The next style that is out there would be the kind that DES employed and is used to a lesser degree by Lute Olsen and Gary Williams. It is a smart brand of hoops where you need good upper classmen to really have it effectively work year in and year out. The above mentioned style needs athletes more than it does intelligent players. Long lanky athletes. Coach Smith, Coach Williams put in a base continuity offense. In coach Williams case it is flex in DES case it was motion, primarily two game motion. They then build the base of man to man fundamentals with emphasis on block out and rebounding. They put in structured secondary breaks and pressed when the opportunity arises. Their kids are not running all over, they break with purpose and with numbers. You will not see a lot of 2 on 3 breaks with these teams. This style dictates you recruit some athletes and some "basketball" players. You need to have a nice mix of inside/out to make this work. You also need kids who can read. A great point guard is very necessary for this style. A selfless point, not a selfish point.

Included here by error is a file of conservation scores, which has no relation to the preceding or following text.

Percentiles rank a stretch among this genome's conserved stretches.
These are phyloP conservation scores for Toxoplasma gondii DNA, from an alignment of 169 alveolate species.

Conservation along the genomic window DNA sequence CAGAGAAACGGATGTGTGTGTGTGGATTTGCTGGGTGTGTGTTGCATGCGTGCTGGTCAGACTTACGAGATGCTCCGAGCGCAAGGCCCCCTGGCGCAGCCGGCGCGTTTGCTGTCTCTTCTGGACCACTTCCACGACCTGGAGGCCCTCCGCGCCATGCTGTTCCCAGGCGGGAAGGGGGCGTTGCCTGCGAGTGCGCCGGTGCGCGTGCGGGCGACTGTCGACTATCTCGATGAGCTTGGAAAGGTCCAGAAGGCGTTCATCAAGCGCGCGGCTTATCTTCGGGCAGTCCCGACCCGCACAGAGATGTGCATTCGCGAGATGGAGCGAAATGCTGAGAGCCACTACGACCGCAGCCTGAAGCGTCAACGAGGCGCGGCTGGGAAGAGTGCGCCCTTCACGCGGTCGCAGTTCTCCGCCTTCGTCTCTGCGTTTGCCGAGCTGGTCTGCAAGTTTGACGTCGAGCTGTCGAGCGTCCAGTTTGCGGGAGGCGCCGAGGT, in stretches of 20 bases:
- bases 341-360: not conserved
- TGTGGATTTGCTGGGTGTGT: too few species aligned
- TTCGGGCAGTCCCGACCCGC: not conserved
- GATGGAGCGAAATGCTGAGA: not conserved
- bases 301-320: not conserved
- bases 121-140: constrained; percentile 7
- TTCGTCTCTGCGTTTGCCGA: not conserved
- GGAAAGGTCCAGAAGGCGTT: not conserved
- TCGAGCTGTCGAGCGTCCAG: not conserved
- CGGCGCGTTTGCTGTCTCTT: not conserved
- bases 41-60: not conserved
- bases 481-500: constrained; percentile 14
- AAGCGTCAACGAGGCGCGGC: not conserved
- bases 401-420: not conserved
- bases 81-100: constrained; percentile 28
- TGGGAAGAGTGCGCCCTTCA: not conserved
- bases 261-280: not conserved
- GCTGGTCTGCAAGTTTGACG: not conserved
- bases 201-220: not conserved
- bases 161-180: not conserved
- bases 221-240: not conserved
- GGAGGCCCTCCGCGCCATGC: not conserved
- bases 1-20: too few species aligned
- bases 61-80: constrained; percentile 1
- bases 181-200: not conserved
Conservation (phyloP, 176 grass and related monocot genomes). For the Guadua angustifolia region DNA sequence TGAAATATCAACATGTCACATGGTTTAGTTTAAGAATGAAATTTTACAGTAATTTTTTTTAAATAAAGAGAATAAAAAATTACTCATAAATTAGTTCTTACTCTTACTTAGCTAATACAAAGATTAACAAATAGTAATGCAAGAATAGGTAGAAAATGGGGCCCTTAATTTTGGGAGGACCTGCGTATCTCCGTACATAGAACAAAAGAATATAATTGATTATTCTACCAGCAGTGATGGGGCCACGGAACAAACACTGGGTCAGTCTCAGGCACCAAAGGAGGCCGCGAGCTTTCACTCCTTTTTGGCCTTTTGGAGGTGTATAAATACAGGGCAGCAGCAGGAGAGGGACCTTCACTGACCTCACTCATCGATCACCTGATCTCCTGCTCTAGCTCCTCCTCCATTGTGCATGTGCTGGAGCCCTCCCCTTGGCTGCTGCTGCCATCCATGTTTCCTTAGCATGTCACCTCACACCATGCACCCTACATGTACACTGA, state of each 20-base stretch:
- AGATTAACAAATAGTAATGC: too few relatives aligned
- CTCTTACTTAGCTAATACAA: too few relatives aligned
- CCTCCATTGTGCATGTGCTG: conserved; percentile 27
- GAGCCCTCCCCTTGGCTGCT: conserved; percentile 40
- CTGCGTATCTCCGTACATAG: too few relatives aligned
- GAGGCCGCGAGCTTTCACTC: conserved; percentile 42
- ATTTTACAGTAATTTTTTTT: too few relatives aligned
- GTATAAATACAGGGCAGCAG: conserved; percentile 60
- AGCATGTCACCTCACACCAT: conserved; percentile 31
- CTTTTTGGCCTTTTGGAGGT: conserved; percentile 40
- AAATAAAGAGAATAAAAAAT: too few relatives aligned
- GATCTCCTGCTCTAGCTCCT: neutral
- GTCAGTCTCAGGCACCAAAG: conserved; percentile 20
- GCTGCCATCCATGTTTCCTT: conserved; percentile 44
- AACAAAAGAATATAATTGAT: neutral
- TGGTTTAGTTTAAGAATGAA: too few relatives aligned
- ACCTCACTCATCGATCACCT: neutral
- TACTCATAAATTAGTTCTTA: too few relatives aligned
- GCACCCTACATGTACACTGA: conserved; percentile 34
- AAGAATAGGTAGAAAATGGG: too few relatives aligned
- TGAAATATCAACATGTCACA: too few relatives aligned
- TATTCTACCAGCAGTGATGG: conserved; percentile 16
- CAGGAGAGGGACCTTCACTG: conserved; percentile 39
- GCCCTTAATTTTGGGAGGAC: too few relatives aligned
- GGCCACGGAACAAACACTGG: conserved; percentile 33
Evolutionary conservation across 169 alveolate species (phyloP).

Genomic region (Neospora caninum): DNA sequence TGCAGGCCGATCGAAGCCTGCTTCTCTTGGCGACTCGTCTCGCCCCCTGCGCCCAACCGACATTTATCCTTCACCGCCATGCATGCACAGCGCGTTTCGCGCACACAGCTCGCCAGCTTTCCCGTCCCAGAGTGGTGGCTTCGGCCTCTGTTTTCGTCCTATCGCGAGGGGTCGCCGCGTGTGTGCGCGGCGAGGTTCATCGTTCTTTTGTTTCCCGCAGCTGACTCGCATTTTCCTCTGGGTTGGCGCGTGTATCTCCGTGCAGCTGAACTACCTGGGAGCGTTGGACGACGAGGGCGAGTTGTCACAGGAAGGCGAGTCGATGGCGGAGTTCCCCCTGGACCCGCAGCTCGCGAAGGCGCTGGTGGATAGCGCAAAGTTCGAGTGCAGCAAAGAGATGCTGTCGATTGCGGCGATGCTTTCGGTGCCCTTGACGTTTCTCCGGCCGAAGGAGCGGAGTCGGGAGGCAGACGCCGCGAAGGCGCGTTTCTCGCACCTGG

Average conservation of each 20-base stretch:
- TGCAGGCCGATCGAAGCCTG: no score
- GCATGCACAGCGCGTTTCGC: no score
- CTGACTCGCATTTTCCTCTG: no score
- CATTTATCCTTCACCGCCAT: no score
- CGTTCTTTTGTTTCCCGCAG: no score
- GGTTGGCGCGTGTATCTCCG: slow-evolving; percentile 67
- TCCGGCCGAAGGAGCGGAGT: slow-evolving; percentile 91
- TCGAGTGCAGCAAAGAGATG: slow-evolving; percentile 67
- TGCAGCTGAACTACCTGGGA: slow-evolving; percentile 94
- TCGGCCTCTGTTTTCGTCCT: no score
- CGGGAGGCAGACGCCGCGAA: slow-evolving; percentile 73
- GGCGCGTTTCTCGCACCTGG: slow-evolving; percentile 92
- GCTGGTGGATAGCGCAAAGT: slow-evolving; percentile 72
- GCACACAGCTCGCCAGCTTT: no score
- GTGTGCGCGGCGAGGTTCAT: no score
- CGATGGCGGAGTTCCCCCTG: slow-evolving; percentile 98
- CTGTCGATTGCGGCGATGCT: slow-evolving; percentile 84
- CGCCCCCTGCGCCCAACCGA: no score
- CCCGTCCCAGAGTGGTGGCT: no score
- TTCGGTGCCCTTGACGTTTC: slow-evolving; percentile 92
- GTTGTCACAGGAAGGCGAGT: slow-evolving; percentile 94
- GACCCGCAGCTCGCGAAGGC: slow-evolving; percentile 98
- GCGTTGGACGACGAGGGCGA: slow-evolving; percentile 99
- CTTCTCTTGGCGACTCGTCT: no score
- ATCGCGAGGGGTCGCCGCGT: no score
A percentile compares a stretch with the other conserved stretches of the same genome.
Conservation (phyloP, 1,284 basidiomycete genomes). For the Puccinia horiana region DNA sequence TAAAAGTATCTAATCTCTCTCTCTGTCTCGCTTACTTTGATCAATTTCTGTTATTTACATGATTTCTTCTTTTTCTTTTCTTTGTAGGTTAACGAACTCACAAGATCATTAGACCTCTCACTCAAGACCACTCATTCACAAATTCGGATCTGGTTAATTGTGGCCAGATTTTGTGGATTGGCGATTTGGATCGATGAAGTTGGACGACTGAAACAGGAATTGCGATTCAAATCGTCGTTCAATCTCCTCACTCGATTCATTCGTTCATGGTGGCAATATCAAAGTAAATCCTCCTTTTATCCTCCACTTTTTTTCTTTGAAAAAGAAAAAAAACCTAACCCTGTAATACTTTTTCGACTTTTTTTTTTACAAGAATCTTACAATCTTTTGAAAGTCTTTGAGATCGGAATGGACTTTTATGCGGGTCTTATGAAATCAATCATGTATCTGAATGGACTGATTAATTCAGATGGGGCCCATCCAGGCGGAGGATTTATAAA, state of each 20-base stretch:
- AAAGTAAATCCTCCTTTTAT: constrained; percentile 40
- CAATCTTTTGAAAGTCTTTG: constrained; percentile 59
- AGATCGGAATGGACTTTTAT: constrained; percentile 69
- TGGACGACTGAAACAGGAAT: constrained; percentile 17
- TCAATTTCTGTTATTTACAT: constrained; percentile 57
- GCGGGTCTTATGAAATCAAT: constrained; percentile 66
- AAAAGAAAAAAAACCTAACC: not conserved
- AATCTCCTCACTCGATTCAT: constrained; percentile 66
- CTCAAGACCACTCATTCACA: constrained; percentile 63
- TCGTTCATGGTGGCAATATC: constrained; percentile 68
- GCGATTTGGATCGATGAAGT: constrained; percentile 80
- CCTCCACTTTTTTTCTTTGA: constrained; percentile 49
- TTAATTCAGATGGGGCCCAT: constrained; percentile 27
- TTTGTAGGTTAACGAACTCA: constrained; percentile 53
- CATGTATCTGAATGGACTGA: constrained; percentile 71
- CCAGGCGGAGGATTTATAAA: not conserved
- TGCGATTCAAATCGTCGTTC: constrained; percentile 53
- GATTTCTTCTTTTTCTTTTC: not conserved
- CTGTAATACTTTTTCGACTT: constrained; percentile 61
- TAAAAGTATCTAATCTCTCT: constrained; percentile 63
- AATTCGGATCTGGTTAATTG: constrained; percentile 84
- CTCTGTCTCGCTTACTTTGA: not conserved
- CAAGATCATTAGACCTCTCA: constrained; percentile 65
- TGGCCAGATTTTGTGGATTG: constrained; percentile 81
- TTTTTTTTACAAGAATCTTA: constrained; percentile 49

The last major style is that of John Thompson Jr. at Princeton or Wisconsin, no matter who is there. You get a team that knows it has obvious strategic weaknesses and dictates tempo using half court and three quarter court soft presses and running a very heavy movement oriented offense that really employs a lot of screens and cuts. This style tries to keep the possession numbers down along with teaching the kids to value the possession when they have it. Breaks are only of the solo and or 2 on 1 variety, usually. This also really can frustrate teams that are not used to this style. See Princeton and UCLA in 1996. For this style being athletic is not a necessary, but being in shape is. Also, it helps to have a good passing big man who can step back and shoot the three as well. You need kids who really buy into it and are very good at reading the defense.
Those are the three styles of program and the tempos and thoughts behind the styles that dominate the college scene today. Of course there are hybrids of these out there as well.